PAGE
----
October 02, 2012
Hi,
I am tempted to start D programming but for me it is crucrial to be able to parallelize for-loops as can be done with openMP for C/C++ (mainly @pragma omp parallel for, @pragma omp critical).
I have already seen the std.parallelism library but I'm unsure whether it can provide me with the same functionality.

Thanks
October 02, 2012
On Tuesday, 2 October 2012 at 19:15:19 UTC, Farmer wrote:
> Hi,
> I am tempted to start D programming but for me it is crucrial to be able to parallelize for-loops as can be done with openMP for C/C++ (mainly @pragma omp parallel for, @pragma omp critical).
> I have already seen the std.parallelism library but I'm unsure whether it can provide me with the same functionality.
>
> Thanks

It can. Here's an example from the docs of parallelising a simple for loop:

auto logs = new double[10_000_000];
foreach(i, ref elem; taskPool.parallel(logs, 100))
{
    elem = log(i + 1.0);
}

This creates a pool of workers that each perform 100 iterations of the loop body in parallel.
October 02, 2012
And is there also a pragma omp critical analogon?

On Tuesday, 2 October 2012 at 20:16:36 UTC, Peter Alexander wrote:
> On Tuesday, 2 October 2012 at 19:15:19 UTC, Farmer wrote:
>> Hi,
>> I am tempted to start D programming but for me it is crucrial to be able to parallelize for-loops as can be done with openMP for C/C++ (mainly @pragma omp parallel for, @pragma omp critical).
>> I have already seen the std.parallelism library but I'm unsure whether it can provide me with the same functionality.
>>
>> Thanks
>
> It can. Here's an example from the docs of parallelising a simple for loop:
>
> auto logs = new double[10_000_000];
> foreach(i, ref elem; taskPool.parallel(logs, 100))
> {
>     elem = log(i + 1.0);
> }
>
> This creates a pool of workers that each perform 100 iterations of the loop body in parallel.


October 02, 2012
On Tuesday, 2 October 2012 at 21:13:33 UTC, Farmer wrote:
> And is there also a pragma omp critical analogon?

For critical sections you could use a low-level mutex. I don't do much parallel stuff in D, so I don't know if this is the preferred way, but it's an option.

http://dlang.org/phobos/core_sync_mutex.html

import std.stdio;
import std.parallelism;
import std.math;
import core.sync.mutex;
void main()
{
	auto logs = new double[1_000_000];
	double x = 0.0;
	Mutex m = new Mutex();
	foreach(i, ref elem; taskPool.parallel(logs, 100))
	{
		elem = log(i + 1.0);
		m.lock();
		x += 1.0;
		m.unlock();
	}
}
October 03, 2012
On Tue, 2012-10-02 at 23:13 +0200, Farmer wrote:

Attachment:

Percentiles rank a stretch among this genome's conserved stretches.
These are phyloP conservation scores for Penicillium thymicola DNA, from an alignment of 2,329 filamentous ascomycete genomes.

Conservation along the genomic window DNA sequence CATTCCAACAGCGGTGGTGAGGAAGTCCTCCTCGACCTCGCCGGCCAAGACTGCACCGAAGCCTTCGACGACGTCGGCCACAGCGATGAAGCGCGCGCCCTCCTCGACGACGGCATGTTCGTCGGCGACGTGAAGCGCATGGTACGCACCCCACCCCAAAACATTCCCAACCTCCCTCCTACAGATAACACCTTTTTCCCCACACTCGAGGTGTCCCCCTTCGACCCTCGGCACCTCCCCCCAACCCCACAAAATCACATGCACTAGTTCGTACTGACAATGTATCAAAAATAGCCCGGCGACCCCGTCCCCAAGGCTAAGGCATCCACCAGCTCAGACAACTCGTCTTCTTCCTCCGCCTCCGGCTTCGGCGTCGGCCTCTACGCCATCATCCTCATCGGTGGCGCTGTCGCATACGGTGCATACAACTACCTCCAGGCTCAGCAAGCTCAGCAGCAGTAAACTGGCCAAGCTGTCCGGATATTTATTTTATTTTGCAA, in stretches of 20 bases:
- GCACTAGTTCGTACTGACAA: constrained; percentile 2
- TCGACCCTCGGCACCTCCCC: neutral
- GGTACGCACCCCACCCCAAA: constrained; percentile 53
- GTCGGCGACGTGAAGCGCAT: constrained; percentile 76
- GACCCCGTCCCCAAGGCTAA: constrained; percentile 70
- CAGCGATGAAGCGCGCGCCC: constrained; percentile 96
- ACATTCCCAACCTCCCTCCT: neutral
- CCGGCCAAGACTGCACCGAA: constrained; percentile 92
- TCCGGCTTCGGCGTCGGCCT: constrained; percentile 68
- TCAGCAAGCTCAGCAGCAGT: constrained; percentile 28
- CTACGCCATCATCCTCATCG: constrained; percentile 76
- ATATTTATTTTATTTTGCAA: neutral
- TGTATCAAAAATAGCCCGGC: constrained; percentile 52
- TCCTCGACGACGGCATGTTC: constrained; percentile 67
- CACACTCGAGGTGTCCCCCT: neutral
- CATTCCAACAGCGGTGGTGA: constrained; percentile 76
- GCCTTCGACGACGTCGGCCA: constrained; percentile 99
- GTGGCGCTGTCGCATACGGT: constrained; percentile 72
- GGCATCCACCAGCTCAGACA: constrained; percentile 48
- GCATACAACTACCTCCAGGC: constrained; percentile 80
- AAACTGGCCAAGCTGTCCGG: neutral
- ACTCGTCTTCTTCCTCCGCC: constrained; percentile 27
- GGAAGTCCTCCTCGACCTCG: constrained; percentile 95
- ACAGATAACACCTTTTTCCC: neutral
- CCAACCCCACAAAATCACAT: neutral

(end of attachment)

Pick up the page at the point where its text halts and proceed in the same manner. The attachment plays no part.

> And is there also a pragma omp critical analogon?

No. The D approach in std.parallelism is to offer explicit parallel constructs that also work on a uniprocessor. The OpenMP approach is to provide meta-data to allow the compiler to parallelize sequential code.

Although OpenMP is high-profile in the C, C++ and Fortran world, it's raison d'être is to be able to use sequential code in a parallel context. Now that C++ has made the jump to using futures and asynchronous function calls as an integral part of the language, I think we will see it drift away from the OpenMP style camp much more towards the TBB style camp. I am not sure if TBB is the right framework, but a drift twowards frameworks that are parallel first and sequential as a special case does seem to be on the cards.

SO rather than working with annotation based systems such as OpenMP, I think D is right to be using parallel map, parallel reduce as functions rather than seeing explicit iterations. Functional languages have always had this. Python, Groovy, Ruby, Clojure brought the ideas to mainstream platforms, as did Scala and C++ (cf. std::foreach). Java 8 will take up this approach. So library based iteration is with us as the tool for abstracting away the details. Obviously we will still have explicit iteration in imperative languages but significantly less than in the past.

To summarize: OpenMP and parallelizing explicit iteration is backward looking, library calls parallelizing using implicit iteration is the future.

-- 
Russel. ============================================================================= Dr Russel Winder      t: +44 20 7585 2200   voip: sip:russel.winder@ekiga.net 41 Buckmaster Road    m: +44 7770 465 077   xmpp: russel@winder.org.uk London SW11 1EN, UK   w: www.russel.org.uk  skype: russel_winder


October 03, 2012
On Wed, 03 Oct 2012 09:08:47 +0100
Russel Winder <russel@winder.org.uk> wrote:
> Now that C++ has made the jump to using futures and asynchronous function calls as an integral part of the language,

Speaking of, do we have futures in D yet? IIRC, way back last time I asked about it there was something that needed taken care of first, though I don't remember what. If we don't have them ATM, is there currently anything in the way of actually creating them?

October 03, 2012
Unless we're using different terminology here, futures are just std.parallelism Tasks.

On Wednesday, 3 October 2012 at 10:17:41 UTC, Nick Sabalausky wrote:
> On Wed, 03 Oct 2012 09:08:47 +0100
> Russel Winder <russel@winder.org.uk> wrote:
>> Now that C++ has made the jump to using futures and
>> asynchronous function calls as an integral part of the language,
>
> Speaking of, do we have futures in D yet? IIRC, way back last time I
> asked about it there was something that needed taken care of first,
> though I don't remember what. If we don't have them ATM, is there
> currently anything in the way of actually creating them?


October 03, 2012
On Wednesday, 3 October 2012 at 14:10:57 UTC, dsimcha wrote:
> Unless we're using different terminology here, futures are just std.parallelism Tasks.